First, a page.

Noah Baron, Staff Writer
According to recent news reports, the Supreme Court decided to refuse to grant cert to a case coming from the First Circuit in which the court upheld the military’s Don’t Ask, Don’t Tell policy as Constitutional.
Those who I’ve met who support the measure like to say that they “don’t want anyone talking about their private life at work” and that “private and work life should be separate”. Unfortunately, these people are operating under a flawed understand of both reality and the policy — and any accurate understanding of reality, combined with an accurate understanding of the policy and the Constitution, unperverted by ideological bias, should lead to the conclusion that Don’t Ask Don’t Tell is unquestionably unconstitutional, for a variety of reasons.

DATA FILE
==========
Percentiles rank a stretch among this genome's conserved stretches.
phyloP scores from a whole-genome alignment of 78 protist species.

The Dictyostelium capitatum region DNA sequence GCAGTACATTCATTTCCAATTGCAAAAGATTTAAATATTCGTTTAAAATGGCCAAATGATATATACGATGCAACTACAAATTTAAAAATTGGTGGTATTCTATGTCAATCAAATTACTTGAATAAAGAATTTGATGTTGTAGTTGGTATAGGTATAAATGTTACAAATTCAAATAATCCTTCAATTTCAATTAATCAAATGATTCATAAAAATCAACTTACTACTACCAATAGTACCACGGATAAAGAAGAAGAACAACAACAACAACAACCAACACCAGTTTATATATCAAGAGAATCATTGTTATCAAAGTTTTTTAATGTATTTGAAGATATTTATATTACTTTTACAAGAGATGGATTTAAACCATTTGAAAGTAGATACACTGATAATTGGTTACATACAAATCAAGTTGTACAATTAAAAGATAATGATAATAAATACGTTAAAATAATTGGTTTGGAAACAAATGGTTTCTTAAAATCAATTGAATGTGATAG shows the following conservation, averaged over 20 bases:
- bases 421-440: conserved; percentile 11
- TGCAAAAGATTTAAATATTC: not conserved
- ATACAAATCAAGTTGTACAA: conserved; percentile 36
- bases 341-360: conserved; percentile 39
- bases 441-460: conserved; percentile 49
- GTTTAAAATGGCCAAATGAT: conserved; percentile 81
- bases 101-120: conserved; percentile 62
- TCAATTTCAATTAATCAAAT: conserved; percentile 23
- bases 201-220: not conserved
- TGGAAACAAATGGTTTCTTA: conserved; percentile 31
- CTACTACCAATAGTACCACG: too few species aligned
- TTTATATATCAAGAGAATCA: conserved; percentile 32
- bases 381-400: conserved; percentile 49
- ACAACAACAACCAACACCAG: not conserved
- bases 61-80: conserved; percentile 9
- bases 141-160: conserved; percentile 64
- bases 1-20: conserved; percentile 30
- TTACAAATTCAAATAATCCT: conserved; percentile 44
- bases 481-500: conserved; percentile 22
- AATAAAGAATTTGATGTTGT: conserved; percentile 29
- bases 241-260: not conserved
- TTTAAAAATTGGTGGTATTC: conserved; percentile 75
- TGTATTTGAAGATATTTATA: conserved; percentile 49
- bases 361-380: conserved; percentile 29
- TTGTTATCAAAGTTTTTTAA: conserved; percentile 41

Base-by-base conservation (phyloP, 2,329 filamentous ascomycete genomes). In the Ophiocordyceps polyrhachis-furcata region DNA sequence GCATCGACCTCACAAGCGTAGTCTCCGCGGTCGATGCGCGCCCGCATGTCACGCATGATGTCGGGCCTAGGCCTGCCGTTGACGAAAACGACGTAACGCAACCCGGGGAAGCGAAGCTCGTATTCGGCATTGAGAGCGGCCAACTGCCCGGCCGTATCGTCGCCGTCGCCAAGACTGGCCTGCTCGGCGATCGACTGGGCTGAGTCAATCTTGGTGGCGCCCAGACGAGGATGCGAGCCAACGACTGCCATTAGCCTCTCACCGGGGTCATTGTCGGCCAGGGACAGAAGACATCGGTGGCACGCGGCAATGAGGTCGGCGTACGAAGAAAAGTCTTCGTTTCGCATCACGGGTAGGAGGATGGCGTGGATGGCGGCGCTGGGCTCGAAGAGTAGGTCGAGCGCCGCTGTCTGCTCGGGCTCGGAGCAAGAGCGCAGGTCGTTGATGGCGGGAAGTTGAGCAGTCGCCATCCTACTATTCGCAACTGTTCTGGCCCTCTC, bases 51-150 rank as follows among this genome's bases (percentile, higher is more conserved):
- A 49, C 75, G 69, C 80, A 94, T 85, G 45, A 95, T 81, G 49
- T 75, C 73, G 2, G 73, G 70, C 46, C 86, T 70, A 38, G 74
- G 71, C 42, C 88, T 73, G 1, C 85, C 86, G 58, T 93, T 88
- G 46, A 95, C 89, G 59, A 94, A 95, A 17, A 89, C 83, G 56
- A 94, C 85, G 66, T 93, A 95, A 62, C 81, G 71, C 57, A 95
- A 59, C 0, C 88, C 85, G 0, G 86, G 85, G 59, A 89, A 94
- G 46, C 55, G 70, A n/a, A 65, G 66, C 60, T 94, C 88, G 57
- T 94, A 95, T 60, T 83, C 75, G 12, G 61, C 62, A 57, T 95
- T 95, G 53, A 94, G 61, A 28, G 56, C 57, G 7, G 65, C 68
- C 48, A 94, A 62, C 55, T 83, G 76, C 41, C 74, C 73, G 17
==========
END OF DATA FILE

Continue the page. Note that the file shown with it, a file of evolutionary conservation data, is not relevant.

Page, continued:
First, allow me to debunk the notion that Don’t Ask, Don’t Tell is just about people keeping their private lives private. This is, of course, a ridiculous notion. Besides the fact that pretty much in any work situation, people are going to talk about and be asked about their personal lives (as someone who has held both full-time and part-time jobs, I can attest to this fact personally) — sometimes by their superiors. But this isn’t the extent of it. While many Americans might prefer for their co-workers to keep their private and public lives in totally different spheres, this becomes substantially harder when one lives at work; and this is exactly what American soldiers must do. Read the rest of this entry »